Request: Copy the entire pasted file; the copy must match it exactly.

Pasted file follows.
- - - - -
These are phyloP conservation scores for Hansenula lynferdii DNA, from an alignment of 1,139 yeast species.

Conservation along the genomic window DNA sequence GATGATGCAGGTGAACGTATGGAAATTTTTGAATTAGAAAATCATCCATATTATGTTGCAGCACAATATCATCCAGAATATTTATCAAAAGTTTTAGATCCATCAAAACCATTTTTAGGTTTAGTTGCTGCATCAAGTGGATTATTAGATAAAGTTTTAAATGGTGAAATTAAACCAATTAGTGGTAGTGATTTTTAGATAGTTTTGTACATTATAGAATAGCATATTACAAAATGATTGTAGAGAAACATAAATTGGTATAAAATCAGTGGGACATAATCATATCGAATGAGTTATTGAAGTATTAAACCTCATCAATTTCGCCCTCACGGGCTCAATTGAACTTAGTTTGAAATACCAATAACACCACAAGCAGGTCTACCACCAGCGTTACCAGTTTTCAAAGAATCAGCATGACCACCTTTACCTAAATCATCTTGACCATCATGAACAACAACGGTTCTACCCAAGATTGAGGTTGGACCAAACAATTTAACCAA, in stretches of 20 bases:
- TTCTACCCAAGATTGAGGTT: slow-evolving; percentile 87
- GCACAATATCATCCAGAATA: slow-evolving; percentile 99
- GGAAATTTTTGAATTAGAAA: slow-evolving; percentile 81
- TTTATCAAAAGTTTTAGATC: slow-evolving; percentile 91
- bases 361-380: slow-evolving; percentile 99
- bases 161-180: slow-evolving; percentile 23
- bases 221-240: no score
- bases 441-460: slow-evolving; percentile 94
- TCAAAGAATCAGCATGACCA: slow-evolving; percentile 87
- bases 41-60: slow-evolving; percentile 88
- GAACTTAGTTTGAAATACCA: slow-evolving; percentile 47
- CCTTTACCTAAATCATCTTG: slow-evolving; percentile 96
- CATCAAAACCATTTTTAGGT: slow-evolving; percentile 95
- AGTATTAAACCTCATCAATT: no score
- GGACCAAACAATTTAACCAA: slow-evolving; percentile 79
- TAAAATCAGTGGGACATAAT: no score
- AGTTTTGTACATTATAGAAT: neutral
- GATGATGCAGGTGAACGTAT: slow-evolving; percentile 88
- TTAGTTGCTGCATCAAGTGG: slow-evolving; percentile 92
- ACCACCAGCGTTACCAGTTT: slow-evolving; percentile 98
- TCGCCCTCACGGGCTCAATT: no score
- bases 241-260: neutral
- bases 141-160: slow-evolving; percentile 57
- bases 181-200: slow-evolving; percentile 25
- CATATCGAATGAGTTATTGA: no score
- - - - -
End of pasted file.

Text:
These are phyloP conservation scores for Hansenula lynferdii DNA, from an alignment of 1,139 yeast species.

Conservation along the genomic window DNA sequence GATGATGCAGGTGAACGTATGGAAATTTTTGAATTAGAAAATCATCCATATTATGTTGCAGCACAATATCATCCAGAATATTTATCAAAAGTTTTAGATCCATCAAAACCATTTTTAGGTTTAGTTGCTGCATCAAGTGGATTATTAGATAAAGTTTTAAATGGTGAAATTAAACCAATTAGTGGTAGTGATTTTTAGATAGTTTTGTACATTATAGAATAGCATATTACAAAATGATTGTAGAGAAACATAAATTGGTATAAAATCAGTGGGACATAATCATATCGAATGAGTTATTGAAGTATTAAACCTCATCAATTTCGCCCTCACGGGCTCAATTGAACTTAGTTTGAAATACCAATAACACCACAAGCAGGTCTACCACCAGCGTTACCAGTTTTCAAAGAATCAGCATGACCACCTTTACCTAAATCATCTTGACCATCATGAACAACAACGGTTCTACCCAAGATTGAGGTTGGACCAAACAATTTAACCAA, in stretches of 20 bases:
- TTCTACCCAAGATTGAGGTT: slow-evolving; percentile 87
- GCACAATATCATCCAGAATA: slow-evolving; percentile 99
- GGAAATTTTTGAATTAGAAA: slow-evolving; percentile 81
- TTTATCAAAAGTTTTAGATC: slow-evolving; percentile 91
- bases 361-380: slow-evolving; percentile 99
- bases 161-180: slow-evolving; percentile 23
- bases 221-240: no score
- bases 441-460: slow-evolving; percentile 94
- TCAAAGAATCAGCATGACCA: slow-evolving; percentile 87
- bases 41-60: slow-evolving; percentile 88
- GAACTTAGTTTGAAATACCA: slow-evolving; percentile 47
- CCTTTACCTAAATCATCTTG: slow-evolving; percentile 96
- CATCAAAACCATTTTTAGGT: slow-evolving; percentile 95
- AGTATTAAACCTCATCAATT: no score
- GGACCAAACAATTTAACCAA: slow-evolving; percentile 79
- TAAAATCAGTGGGACATAAT: no score
- AGTTTTGTACATTATAGAAT: neutral
- GATGATGCAGGTGAACGTAT: slow-evolving; percentile 88
- TTAGTTGCTGCATCAAGTGG: slow-evolving; percentile 92
- ACCACCAGCGTTACCAGTTT: slow-evolving; percentile 98
- TCGCCCTCACGGGCTCAATT: no score
- bases 241-260: neutral
- bases 141-160: slow-evolving; percentile 57
- bases 181-200: slow-evolving; percentile 25
- CATATCGAATGAGTTATTGA: no score